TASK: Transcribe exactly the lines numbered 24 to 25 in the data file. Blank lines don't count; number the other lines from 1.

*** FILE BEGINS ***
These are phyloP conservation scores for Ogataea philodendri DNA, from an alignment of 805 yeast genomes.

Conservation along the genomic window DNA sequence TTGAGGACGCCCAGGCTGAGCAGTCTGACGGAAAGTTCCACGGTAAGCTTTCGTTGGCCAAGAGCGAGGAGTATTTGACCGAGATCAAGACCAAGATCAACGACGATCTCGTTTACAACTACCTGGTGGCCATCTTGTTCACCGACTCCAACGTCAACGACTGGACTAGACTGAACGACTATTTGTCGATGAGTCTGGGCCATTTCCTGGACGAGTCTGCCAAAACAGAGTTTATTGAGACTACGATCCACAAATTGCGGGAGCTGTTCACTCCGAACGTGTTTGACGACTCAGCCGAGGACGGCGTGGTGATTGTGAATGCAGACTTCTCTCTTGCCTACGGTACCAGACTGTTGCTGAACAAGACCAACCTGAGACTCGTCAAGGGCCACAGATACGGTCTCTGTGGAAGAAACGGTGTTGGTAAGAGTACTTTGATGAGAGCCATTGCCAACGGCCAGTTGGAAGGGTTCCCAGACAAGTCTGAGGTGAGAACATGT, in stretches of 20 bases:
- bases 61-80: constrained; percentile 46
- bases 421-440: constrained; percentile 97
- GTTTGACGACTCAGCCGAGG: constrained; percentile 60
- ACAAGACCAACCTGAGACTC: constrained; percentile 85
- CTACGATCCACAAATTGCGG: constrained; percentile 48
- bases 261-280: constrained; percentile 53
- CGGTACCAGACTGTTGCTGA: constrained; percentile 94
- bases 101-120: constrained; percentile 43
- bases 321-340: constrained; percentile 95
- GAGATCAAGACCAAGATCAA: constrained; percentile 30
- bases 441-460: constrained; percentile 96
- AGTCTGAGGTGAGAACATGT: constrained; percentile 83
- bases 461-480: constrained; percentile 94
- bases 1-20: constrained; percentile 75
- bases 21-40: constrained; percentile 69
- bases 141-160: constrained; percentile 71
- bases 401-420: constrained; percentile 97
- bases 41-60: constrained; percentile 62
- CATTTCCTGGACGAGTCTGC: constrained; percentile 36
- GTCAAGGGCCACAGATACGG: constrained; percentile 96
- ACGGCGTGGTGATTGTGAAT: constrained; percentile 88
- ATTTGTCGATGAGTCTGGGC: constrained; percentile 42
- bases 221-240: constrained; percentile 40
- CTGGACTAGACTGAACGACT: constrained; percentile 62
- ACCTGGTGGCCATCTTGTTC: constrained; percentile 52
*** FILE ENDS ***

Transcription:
- ATTTGTCGATGAGTCTGGGC: constrained; percentile 42
- bases 221-240: constrained; percentile 40